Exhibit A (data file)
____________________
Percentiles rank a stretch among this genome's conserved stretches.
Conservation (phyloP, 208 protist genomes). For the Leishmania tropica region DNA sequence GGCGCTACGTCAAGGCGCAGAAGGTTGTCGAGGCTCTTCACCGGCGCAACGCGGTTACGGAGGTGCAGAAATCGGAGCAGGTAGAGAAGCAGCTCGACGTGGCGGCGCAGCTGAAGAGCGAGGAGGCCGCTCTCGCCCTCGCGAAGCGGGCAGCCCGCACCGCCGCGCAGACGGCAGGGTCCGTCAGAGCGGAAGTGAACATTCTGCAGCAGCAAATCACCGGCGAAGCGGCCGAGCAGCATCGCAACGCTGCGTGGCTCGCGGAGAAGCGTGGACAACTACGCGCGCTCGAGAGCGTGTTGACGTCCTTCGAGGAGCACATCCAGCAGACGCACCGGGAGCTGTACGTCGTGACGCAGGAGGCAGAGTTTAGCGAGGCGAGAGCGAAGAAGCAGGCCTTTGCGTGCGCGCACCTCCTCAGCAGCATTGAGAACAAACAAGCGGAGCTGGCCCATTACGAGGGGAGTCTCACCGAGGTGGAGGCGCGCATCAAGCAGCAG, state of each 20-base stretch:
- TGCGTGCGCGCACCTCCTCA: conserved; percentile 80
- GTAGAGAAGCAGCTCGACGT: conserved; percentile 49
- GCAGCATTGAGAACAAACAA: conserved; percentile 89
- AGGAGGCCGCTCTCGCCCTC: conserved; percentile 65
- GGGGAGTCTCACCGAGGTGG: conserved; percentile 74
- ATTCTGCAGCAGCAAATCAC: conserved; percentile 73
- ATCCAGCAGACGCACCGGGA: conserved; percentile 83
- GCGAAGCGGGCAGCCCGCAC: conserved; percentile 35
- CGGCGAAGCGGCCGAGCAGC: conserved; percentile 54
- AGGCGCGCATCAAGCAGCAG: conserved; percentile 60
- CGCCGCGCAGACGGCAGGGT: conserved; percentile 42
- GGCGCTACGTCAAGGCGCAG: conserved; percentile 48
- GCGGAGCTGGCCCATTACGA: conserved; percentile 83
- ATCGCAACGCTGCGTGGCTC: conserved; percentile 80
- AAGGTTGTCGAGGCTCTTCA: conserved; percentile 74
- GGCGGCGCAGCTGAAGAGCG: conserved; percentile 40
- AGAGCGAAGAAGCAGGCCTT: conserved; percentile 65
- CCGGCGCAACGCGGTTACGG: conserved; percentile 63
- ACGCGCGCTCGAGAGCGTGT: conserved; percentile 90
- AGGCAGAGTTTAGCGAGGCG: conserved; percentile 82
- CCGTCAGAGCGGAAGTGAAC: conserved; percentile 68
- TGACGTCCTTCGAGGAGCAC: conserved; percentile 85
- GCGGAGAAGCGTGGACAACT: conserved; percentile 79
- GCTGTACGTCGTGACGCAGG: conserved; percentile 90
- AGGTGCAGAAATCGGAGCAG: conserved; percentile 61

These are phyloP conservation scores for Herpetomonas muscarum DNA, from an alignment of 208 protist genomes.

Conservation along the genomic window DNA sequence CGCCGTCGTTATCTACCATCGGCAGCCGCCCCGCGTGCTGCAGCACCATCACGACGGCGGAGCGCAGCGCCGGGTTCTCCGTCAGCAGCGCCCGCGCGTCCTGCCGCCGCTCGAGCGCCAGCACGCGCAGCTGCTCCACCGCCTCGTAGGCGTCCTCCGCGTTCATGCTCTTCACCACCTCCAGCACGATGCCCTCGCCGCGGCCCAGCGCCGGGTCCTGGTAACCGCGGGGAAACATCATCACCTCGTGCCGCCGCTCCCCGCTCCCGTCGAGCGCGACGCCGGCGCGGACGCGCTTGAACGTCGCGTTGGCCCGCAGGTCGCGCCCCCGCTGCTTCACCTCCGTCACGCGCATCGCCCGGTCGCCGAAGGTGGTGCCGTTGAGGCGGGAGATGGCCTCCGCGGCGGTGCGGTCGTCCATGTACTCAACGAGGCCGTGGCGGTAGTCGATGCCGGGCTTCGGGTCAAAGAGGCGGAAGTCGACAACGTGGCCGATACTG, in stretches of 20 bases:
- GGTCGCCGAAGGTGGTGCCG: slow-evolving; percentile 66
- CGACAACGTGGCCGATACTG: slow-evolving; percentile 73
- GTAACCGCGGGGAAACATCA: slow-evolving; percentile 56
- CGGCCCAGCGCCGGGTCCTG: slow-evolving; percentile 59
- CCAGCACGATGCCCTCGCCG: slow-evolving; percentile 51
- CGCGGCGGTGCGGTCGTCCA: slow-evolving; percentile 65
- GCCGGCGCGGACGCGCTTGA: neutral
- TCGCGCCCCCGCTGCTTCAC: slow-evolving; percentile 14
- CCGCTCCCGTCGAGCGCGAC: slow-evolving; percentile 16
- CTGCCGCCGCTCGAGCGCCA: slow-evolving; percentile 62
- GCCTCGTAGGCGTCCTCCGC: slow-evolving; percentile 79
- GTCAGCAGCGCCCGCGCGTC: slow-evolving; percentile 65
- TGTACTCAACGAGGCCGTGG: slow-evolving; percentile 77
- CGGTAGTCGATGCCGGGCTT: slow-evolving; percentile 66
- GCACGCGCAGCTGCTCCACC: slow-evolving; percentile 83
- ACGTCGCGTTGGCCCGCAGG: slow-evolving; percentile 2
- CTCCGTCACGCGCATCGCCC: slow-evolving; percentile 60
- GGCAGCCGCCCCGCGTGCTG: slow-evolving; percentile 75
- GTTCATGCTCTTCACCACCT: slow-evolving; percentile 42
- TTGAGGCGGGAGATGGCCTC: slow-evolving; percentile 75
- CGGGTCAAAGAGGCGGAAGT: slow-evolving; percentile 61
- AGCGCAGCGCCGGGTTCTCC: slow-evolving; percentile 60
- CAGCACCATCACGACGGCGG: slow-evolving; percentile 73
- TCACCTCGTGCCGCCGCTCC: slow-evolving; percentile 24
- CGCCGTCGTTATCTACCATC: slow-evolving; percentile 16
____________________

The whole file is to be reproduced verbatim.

Percentiles rank a stretch among this genome's conserved stretches.
Conservation (phyloP, 208 protist genomes). For the Leishmania tropica region DNA sequence GGCGCTACGTCAAGGCGCAGAAGGTTGTCGAGGCTCTTCACCGGCGCAACGCGGTTACGGAGGTGCAGAAATCGGAGCAGGTAGAGAAGCAGCTCGACGTGGCGGCGCAGCTGAAGAGCGAGGAGGCCGCTCTCGCCCTCGCGAAGCGGGCAGCCCGCACCGCCGCGCAGACGGCAGGGTCCGTCAGAGCGGAAGTGAACATTCTGCAGCAGCAAATCACCGGCGAAGCGGCCGAGCAGCATCGCAACGCTGCGTGGCTCGCGGAGAAGCGTGGACAACTACGCGCGCTCGAGAGCGTGTTGACGTCCTTCGAGGAGCACATCCAGCAGACGCACCGGGAGCTGTACGTCGTGACGCAGGAGGCAGAGTTTAGCGAGGCGAGAGCGAAGAAGCAGGCCTTTGCGTGCGCGCACCTCCTCAGCAGCATTGAGAACAAACAAGCGGAGCTGGCCCATTACGAGGGGAGTCTCACCGAGGTGGAGGCGCGCATCAAGCAGCAG, state of each 20-base stretch:
- TGCGTGCGCGCACCTCCTCA: conserved; percentile 80
- GTAGAGAAGCAGCTCGACGT: conserved; percentile 49
- GCAGCATTGAGAACAAACAA: conserved; percentile 89
- AGGAGGCCGCTCTCGCCCTC: conserved; percentile 65
- GGGGAGTCTCACCGAGGTGG: conserved; percentile 74
- ATTCTGCAGCAGCAAATCAC: conserved; percentile 73
- ATCCAGCAGACGCACCGGGA: conserved; percentile 83
- GCGAAGCGGGCAGCCCGCAC: conserved; percentile 35
- CGGCGAAGCGGCCGAGCAGC: conserved; percentile 54
- AGGCGCGCATCAAGCAGCAG: conserved; percentile 60
- CGCCGCGCAGACGGCAGGGT: conserved; percentile 42
- GGCGCTACGTCAAGGCGCAG: conserved; percentile 48
- GCGGAGCTGGCCCATTACGA: conserved; percentile 83
- ATCGCAACGCTGCGTGGCTC: conserved; percentile 80
- AAGGTTGTCGAGGCTCTTCA: conserved; percentile 74
- GGCGGCGCAGCTGAAGAGCG: conserved; percentile 40
- AGAGCGAAGAAGCAGGCCTT: conserved; percentile 65
- CCGGCGCAACGCGGTTACGG: conserved; percentile 63
- ACGCGCGCTCGAGAGCGTGT: conserved; percentile 90
- AGGCAGAGTTTAGCGAGGCG: conserved; percentile 82
- CCGTCAGAGCGGAAGTGAAC: conserved; percentile 68
- TGACGTCCTTCGAGGAGCAC: conserved; percentile 85
- GCGGAGAAGCGTGGACAACT: conserved; percentile 79
- GCTGTACGTCGTGACGCAGG: conserved; percentile 90
- AGGTGCAGAAATCGGAGCAG: conserved; percentile 61

These are phyloP conservation scores for Herpetomonas muscarum DNA, from an alignment of 208 protist genomes.

Conservation along the genomic window DNA sequence CGCCGTCGTTATCTACCATCGGCAGCCGCCCCGCGTGCTGCAGCACCATCACGACGGCGGAGCGCAGCGCCGGGTTCTCCGTCAGCAGCGCCCGCGCGTCCTGCCGCCGCTCGAGCGCCAGCACGCGCAGCTGCTCCACCGCCTCGTAGGCGTCCTCCGCGTTCATGCTCTTCACCACCTCCAGCACGATGCCCTCGCCGCGGCCCAGCGCCGGGTCCTGGTAACCGCGGGGAAACATCATCACCTCGTGCCGCCGCTCCCCGCTCCCGTCGAGCGCGACGCCGGCGCGGACGCGCTTGAACGTCGCGTTGGCCCGCAGGTCGCGCCCCCGCTGCTTCACCTCCGTCACGCGCATCGCCCGGTCGCCGAAGGTGGTGCCGTTGAGGCGGGAGATGGCCTCCGCGGCGGTGCGGTCGTCCATGTACTCAACGAGGCCGTGGCGGTAGTCGATGCCGGGCTTCGGGTCAAAGAGGCGGAAGTCGACAACGTGGCCGATACTG, in stretches of 20 bases:
- GGTCGCCGAAGGTGGTGCCG: slow-evolving; percentile 66
- CGACAACGTGGCCGATACTG: slow-evolving; percentile 73
- GTAACCGCGGGGAAACATCA: slow-evolving; percentile 56
- CGGCCCAGCGCCGGGTCCTG: slow-evolving; percentile 59
- CCAGCACGATGCCCTCGCCG: slow-evolving; percentile 51
- CGCGGCGGTGCGGTCGTCCA: slow-evolving; percentile 65
- GCCGGCGCGGACGCGCTTGA: neutral
- TCGCGCCCCCGCTGCTTCAC: slow-evolving; percentile 14
- CCGCTCCCGTCGAGCGCGAC: slow-evolving; percentile 16
- CTGCCGCCGCTCGAGCGCCA: slow-evolving; percentile 62
- GCCTCGTAGGCGTCCTCCGC: slow-evolving; percentile 79
- GTCAGCAGCGCCCGCGCGTC: slow-evolving; percentile 65
- TGTACTCAACGAGGCCGTGG: slow-evolving; percentile 77
- CGGTAGTCGATGCCGGGCTT: slow-evolving; percentile 66
- GCACGCGCAGCTGCTCCACC: slow-evolving; percentile 83
- ACGTCGCGTTGGCCCGCAGG: slow-evolving; percentile 2
- CTCCGTCACGCGCATCGCCC: slow-evolving; percentile 60
- GGCAGCCGCCCCGCGTGCTG: slow-evolving; percentile 75
- GTTCATGCTCTTCACCACCT: slow-evolving; percentile 42
- TTGAGGCGGGAGATGGCCTC: slow-evolving; percentile 75
- CGGGTCAAAGAGGCGGAAGT: slow-evolving; percentile 61
- AGCGCAGCGCCGGGTTCTCC: slow-evolving; percentile 60
- CAGCACCATCACGACGGCGG: slow-evolving; percentile 73
- TCACCTCGTGCCGCCGCTCC: slow-evolving; percentile 24
- CGCCGTCGTTATCTACCATC: slow-evolving; percentile 16